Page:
New Year’s Resolutions for Separating Couples

New Year’s Resolutions for Separating Couples

Here we are again at the start of a new year, and tradition dictates that we should all be turning over a new leaf of some sort. It is a time of reflection, looking at the previous year and then planning how we can better ourselves over the coming year.

For divorced or separating couples, the best positive change you can make this year is to resolve conflict with your ex-spouse or partner. This is not only beneficial to you and your own healing process but also very important for your children.

We understand that many break ups are not simple and very often are fuelled by anger and hurt. Often each person feels the other doesn’t listen to them or respect them or their point of view. Children can often be drawn into these fights; used as weapons against the other parent, by withholding contact or forcing them to choose sides. Many studies show that it is not the divorce itself but how it is handled by parents that causes the most distress in their children.

1. Communicating Better with your Ex

Obviously, it takes two to make this work effectively, but a shift in the tone of your own communication could start to make the process better and healthier. When there are children involved in a separation it is so important for the communication to be regular and civil. There will be arrangements to make for contact, swapping over care, schools, holidays and a whole host of other things.

The stress that is caused to the children and yourself by constantly raging at each other is very damaging. Sometimes you will need to accept that your ex is not someone you like, but for the sake of a more peaceful path you can choose to not react angrily to situations that arise.  As we often see through mediation sessions, when communication is re-established, there is a much better understanding of each parent’s point of view and the anger is reduced.

2. Making Arrangements and Sticking to Them

Contact arrangements can become complex in todays busy world. School holidays, work commitments, new partners and many other factors mean that planning arrangements in advance where possible makes absolute sense. It will also benefit the children if they know in advance what will be happening and which parent they will be with during holidays.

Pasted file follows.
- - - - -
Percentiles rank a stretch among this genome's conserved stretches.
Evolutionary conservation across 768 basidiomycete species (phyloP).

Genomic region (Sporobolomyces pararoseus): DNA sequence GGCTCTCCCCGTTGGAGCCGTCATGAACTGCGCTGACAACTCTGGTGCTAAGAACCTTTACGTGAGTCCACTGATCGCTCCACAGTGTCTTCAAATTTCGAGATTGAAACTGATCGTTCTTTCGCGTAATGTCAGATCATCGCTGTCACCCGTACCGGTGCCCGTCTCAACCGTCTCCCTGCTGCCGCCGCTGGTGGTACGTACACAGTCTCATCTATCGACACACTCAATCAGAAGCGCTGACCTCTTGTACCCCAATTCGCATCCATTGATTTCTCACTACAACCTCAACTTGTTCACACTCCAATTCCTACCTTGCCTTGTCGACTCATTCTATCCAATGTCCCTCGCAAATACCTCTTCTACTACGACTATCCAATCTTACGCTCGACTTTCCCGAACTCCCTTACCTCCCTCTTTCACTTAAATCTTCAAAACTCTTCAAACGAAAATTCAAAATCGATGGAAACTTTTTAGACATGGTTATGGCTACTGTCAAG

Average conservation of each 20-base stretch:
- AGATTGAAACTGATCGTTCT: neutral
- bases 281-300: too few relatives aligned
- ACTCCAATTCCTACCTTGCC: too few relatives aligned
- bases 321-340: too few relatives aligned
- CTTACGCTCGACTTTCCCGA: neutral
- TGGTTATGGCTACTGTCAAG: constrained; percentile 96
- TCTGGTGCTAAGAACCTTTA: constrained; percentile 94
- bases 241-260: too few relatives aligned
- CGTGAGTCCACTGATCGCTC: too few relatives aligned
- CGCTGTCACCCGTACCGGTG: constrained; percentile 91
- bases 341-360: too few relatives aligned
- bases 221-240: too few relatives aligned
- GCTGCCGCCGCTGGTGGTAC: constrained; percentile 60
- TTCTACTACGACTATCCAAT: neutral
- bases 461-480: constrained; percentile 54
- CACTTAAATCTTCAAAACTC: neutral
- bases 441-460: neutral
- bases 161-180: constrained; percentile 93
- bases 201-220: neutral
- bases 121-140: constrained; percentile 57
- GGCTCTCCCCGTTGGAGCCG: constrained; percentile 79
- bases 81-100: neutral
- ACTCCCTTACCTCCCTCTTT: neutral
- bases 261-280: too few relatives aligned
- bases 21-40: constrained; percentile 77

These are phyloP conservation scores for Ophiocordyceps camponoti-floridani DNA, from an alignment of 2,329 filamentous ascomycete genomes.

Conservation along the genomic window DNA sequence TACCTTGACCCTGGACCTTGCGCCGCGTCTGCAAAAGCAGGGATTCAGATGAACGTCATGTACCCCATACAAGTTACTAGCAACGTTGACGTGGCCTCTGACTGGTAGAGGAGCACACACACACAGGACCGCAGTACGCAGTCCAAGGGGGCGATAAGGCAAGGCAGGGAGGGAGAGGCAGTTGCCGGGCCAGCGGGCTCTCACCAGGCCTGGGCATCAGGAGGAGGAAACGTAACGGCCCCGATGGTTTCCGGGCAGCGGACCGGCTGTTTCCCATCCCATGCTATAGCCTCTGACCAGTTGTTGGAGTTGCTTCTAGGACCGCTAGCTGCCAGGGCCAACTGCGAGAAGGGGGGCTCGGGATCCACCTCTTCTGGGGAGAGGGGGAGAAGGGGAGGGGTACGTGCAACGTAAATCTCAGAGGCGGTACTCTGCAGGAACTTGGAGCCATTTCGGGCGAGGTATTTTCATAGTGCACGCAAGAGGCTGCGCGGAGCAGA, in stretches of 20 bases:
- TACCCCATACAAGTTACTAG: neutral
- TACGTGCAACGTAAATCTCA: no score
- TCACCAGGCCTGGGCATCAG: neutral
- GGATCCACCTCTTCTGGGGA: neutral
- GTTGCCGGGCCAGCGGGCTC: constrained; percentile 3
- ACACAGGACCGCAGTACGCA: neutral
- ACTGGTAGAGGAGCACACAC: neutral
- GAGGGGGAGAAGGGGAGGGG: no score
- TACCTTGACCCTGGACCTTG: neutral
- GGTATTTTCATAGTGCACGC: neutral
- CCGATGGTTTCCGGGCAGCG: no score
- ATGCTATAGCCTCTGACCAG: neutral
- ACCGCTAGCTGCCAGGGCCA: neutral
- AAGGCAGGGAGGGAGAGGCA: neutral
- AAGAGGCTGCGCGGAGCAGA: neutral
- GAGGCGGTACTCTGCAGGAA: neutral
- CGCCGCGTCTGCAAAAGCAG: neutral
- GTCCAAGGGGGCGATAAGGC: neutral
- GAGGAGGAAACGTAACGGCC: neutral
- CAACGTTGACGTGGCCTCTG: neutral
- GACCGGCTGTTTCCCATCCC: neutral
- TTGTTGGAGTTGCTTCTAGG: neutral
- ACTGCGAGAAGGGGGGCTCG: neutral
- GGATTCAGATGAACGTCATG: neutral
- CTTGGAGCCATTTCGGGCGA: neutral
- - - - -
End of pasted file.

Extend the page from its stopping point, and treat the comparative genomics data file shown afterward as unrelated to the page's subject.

Of course, sometimes unforeseen events mean that plans have to change, but it is how both parents deal with this that will make the difference to the children. There has to be a certain amount of flexibility and compromise on the both sides with empathy when plans have to change. There are always times when parents find it impossible to reach agreement between themselves, in these cases our parenting coordination services alleviate these difficulties.

3. Having a Regular Pattern of Contact for the Children

Having a regular (or as regular as you can manage) pattern of care for the children will work best for everyone. There needs to be a clearly defined time when they will be with each parent. If you are still very newly separated it can be difficult to set these boundaries, we have heard of couples spending weekends together with the kids, or one parent coming over to the others house to spend time. This can work but is not sustainable and will cause confusion in the children. They will find it hard to understand why their parents have separated if they spend all their weekends together. So if this is the case for you, make your new year resolution to set clearer boundaries.

Some parents decide to share care of the children on a 50/50 basis, which can work very well for everyone. We have some shared parenting schedules and ideas which may help if you are looking for this kind of arrangement.

4. Put your Children First

This may sound obvious, but it is so often the case that in the midst of a painful separation, parents can lose sight of this and forget the needs and feelings of their children.

We have written many blogs on the subject and you will find some useful information in the following articles:

Loyalty Issues and Conflict in Children after Separation

Attachment Bonding in Parent and Child Relationships

Putting the Children First after Separation

Insecurities in Children with Separated Parents

5. Forgive Your Ex…and Yourself

However painful your separation is and regardless of placing blame at the door of the other, no amount of continued blame or anger will help you going forward. Forgiveness will set you free and enable you to move on with your life. You can only be responsible for your own actions, you cannot control what others do, so with this in mind you will find all of the resolutions above much easier to achieve.

It may be hard to think about doing this and one way that can help is to try to just focus on any positives about your ex. Even just small things like; ‘he always picks up the kids on time’ or ‘she allowed the children to stay with me an extra day as it was my birthday’.

Forgiving yourself can be a tough one, any break up will bring guilt, whether you consider the blame to be with yourself or your ex. Give yourself a break and move on with a positive attitude, your children will fair much better emotionally with a parent who is kind to themselves.

Mediation Can Help

If you are experiencing conflict with an ex-partner and are having difficulty communicating or resolving issues, mediation can be very helpful. Here at Progressive Mediation, we have years of experience with family mediation cases ranging a wide spectrum of circumstances. Please call us on 0117 924 3880 for an informal chat and some advice on your own situation.